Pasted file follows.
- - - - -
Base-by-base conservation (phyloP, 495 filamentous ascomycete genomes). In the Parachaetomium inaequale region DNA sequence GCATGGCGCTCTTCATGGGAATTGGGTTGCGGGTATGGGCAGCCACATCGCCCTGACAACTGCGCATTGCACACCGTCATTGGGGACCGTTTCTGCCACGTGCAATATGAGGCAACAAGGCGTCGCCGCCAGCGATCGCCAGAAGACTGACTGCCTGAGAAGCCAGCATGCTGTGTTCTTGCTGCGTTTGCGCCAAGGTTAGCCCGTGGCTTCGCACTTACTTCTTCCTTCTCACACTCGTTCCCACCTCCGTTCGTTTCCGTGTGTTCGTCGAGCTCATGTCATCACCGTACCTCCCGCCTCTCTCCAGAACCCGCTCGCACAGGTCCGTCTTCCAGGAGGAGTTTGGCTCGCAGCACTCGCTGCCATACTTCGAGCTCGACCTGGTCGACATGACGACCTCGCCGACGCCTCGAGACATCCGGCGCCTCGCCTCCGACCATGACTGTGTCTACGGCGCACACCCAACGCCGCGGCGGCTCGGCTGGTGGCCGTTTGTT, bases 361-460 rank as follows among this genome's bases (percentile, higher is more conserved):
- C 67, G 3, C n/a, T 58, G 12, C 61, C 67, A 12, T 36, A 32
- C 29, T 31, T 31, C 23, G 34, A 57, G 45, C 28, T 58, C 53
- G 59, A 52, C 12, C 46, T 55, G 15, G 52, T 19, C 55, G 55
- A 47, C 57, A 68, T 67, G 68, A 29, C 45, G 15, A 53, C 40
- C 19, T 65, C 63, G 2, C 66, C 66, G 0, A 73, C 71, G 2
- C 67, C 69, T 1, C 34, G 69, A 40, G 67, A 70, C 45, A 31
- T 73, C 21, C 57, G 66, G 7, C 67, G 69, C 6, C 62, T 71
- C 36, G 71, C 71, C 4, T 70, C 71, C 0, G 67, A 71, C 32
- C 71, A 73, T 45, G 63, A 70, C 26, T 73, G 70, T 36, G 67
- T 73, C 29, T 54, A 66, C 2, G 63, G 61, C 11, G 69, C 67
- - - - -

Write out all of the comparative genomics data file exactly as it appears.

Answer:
Base-by-base conservation (phyloP, 495 filamentous ascomycete genomes). In the Parachaetomium inaequale region DNA sequence GCATGGCGCTCTTCATGGGAATTGGGTTGCGGGTATGGGCAGCCACATCGCCCTGACAACTGCGCATTGCACACCGTCATTGGGGACCGTTTCTGCCACGTGCAATATGAGGCAACAAGGCGTCGCCGCCAGCGATCGCCAGAAGACTGACTGCCTGAGAAGCCAGCATGCTGTGTTCTTGCTGCGTTTGCGCCAAGGTTAGCCCGTGGCTTCGCACTTACTTCTTCCTTCTCACACTCGTTCCCACCTCCGTTCGTTTCCGTGTGTTCGTCGAGCTCATGTCATCACCGTACCTCCCGCCTCTCTCCAGAACCCGCTCGCACAGGTCCGTCTTCCAGGAGGAGTTTGGCTCGCAGCACTCGCTGCCATACTTCGAGCTCGACCTGGTCGACATGACGACCTCGCCGACGCCTCGAGACATCCGGCGCCTCGCCTCCGACCATGACTGTGTCTACGGCGCACACCCAACGCCGCGGCGGCTCGGCTGGTGGCCGTTTGTT, bases 361-460 rank as follows among this genome's bases (percentile, higher is more conserved):
- C 67, G 3, C n/a, T 58, G 12, C 61, C 67, A 12, T 36, A 32
- C 29, T 31, T 31, C 23, G 34, A 57, G 45, C 28, T 58, C 53
- G 59, A 52, C 12, C 46, T 55, G 15, G 52, T 19, C 55, G 55
- A 47, C 57, A 68, T 67, G 68, A 29, C 45, G 15, A 53, C 40
- C 19, T 65, C 63, G 2, C 66, C 66, G 0, A 73, C 71, G 2
- C 67, C 69, T 1, C 34, G 69, A 40, G 67, A 70, C 45, A 31
- T 73, C 21, C 57, G 66, G 7, C 67, G 69, C 6, C 62, T 71
- C 36, G 71, C 71, C 4, T 70, C 71, C 0, G 67, A 71, C 32
- C 71, A 73, T 45, G 63, A 70, C 26, T 73, G 70, T 36, G 67
- T 73, C 29, T 54, A 66, C 2, G 63, G 61, C 11, G 69, C 67